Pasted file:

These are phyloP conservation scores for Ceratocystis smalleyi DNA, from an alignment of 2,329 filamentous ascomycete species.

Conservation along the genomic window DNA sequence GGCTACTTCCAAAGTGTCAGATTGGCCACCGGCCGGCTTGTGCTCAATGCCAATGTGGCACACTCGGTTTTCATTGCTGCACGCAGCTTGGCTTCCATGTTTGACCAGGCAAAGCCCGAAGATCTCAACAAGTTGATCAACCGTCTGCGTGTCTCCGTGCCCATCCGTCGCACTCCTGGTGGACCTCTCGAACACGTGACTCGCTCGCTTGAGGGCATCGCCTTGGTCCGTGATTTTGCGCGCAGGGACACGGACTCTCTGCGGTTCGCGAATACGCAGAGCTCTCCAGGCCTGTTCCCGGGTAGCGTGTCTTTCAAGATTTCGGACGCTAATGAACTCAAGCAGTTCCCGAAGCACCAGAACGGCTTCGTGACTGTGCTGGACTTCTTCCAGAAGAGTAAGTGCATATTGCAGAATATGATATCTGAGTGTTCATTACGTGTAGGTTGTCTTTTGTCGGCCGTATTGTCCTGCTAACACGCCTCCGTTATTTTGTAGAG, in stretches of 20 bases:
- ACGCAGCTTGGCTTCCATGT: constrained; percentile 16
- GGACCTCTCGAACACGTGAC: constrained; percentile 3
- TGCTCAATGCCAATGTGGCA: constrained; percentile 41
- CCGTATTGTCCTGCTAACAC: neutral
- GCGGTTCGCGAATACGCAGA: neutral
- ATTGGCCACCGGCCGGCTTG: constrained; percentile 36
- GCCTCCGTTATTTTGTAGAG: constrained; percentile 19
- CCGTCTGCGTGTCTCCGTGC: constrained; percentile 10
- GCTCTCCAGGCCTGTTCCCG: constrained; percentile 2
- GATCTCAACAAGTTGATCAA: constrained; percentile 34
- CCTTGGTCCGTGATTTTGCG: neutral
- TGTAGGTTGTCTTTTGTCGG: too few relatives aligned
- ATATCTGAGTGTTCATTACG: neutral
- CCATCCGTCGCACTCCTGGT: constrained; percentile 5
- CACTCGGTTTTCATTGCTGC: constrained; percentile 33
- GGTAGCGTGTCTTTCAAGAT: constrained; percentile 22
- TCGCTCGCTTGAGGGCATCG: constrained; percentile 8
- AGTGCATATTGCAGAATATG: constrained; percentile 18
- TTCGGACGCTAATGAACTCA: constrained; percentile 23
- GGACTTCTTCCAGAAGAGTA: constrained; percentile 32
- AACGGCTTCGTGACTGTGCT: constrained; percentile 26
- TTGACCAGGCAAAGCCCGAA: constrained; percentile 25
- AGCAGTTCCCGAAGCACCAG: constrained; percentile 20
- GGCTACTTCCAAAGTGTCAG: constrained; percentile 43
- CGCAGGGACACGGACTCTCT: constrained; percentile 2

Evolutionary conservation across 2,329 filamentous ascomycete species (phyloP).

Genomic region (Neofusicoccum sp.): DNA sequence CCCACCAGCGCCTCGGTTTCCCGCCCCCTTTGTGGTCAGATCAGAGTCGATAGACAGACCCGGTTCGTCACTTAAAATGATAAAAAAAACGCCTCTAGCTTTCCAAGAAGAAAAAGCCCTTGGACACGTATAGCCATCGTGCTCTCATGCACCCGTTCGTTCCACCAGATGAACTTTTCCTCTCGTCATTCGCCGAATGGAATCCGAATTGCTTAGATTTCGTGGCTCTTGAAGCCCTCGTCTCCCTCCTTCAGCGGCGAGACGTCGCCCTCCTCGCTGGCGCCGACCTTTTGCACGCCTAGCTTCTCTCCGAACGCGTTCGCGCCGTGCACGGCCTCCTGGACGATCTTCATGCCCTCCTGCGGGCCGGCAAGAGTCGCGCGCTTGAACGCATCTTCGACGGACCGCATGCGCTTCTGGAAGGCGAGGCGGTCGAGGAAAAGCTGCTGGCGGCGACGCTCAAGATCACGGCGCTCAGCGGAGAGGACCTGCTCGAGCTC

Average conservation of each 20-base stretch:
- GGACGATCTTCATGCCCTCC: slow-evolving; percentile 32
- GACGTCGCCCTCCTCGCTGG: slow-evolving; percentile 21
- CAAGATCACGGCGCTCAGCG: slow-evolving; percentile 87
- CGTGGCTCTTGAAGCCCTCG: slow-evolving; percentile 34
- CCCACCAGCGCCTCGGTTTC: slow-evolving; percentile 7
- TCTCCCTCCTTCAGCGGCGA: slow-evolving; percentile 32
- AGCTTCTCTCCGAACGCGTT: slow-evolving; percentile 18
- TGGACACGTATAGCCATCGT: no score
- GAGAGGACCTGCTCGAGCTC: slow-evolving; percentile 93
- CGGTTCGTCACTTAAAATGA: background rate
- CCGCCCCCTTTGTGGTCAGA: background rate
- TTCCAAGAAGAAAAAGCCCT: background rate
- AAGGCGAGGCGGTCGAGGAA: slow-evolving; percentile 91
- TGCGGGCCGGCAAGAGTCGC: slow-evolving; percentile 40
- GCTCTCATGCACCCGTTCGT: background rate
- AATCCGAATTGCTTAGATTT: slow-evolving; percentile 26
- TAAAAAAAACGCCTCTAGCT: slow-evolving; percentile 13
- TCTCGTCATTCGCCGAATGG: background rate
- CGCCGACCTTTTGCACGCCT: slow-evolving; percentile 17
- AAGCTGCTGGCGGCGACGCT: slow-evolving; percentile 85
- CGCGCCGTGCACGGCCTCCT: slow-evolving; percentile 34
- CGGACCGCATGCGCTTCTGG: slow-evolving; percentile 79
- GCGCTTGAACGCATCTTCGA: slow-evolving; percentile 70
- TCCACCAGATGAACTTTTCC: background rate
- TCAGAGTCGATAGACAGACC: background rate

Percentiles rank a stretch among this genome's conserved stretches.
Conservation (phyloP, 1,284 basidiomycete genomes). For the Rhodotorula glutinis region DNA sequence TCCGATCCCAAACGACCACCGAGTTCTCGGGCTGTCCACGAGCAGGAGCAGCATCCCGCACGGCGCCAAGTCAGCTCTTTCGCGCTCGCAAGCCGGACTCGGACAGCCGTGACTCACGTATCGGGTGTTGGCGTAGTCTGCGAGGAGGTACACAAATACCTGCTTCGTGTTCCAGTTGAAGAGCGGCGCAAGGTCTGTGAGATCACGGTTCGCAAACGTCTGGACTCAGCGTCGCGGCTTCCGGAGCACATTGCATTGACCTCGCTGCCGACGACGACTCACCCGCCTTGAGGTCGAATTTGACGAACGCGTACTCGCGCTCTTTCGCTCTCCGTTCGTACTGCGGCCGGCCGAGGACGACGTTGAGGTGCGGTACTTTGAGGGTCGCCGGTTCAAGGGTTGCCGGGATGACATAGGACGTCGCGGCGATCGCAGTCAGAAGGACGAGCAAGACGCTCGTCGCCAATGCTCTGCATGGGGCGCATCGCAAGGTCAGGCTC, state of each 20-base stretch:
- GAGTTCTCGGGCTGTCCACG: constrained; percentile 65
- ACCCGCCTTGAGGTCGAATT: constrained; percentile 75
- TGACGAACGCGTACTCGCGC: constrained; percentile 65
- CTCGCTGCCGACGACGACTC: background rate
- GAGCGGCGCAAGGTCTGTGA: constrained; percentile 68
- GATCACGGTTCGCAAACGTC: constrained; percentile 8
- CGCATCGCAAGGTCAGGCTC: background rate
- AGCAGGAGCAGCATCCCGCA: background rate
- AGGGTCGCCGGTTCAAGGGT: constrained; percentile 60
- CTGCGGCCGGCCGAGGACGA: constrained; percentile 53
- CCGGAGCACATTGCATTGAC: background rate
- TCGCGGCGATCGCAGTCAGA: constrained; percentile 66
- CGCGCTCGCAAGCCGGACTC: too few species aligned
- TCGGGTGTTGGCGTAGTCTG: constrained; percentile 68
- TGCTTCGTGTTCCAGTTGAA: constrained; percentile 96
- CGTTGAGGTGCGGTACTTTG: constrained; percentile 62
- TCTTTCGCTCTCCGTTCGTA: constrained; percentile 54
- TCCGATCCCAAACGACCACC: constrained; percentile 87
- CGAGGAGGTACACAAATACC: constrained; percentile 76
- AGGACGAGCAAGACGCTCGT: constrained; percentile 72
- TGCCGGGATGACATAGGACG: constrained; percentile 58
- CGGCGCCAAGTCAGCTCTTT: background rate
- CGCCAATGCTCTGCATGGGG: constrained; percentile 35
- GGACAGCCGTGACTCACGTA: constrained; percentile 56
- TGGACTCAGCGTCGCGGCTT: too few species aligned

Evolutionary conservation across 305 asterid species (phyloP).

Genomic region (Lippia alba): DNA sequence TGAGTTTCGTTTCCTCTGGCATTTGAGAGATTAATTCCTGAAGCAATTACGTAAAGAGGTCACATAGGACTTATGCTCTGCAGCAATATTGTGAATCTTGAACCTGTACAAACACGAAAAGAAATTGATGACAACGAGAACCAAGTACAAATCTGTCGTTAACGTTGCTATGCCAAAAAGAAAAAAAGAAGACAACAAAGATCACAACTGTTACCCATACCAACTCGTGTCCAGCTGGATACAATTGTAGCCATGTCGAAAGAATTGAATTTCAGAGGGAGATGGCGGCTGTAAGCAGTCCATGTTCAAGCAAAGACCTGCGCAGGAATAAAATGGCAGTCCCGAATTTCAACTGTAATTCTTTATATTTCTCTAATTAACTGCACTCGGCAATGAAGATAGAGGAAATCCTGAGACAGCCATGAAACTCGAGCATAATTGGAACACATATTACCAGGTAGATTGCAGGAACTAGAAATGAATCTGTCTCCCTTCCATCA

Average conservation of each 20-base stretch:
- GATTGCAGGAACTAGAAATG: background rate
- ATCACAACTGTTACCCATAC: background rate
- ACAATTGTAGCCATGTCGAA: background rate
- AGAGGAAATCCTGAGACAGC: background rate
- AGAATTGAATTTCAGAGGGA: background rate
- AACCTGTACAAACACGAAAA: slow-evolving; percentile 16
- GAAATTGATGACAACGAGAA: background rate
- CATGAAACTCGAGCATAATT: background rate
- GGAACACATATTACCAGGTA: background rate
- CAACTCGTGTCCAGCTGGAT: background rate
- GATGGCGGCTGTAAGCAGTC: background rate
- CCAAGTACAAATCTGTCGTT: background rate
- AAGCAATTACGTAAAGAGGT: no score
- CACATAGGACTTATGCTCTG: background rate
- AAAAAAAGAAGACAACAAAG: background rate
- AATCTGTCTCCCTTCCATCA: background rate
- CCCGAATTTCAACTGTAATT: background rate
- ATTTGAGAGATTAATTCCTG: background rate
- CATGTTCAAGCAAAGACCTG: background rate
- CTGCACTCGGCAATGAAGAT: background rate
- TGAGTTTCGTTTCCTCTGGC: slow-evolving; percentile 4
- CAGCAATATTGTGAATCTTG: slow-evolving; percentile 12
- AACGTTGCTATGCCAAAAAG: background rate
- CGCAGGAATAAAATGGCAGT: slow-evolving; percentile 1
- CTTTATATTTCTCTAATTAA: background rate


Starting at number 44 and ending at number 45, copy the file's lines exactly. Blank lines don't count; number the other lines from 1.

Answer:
- TGCGGGCCGGCAAGAGTCGC: slow-evolving; percentile 40
- GCTCTCATGCACCCGTTCGT: background rate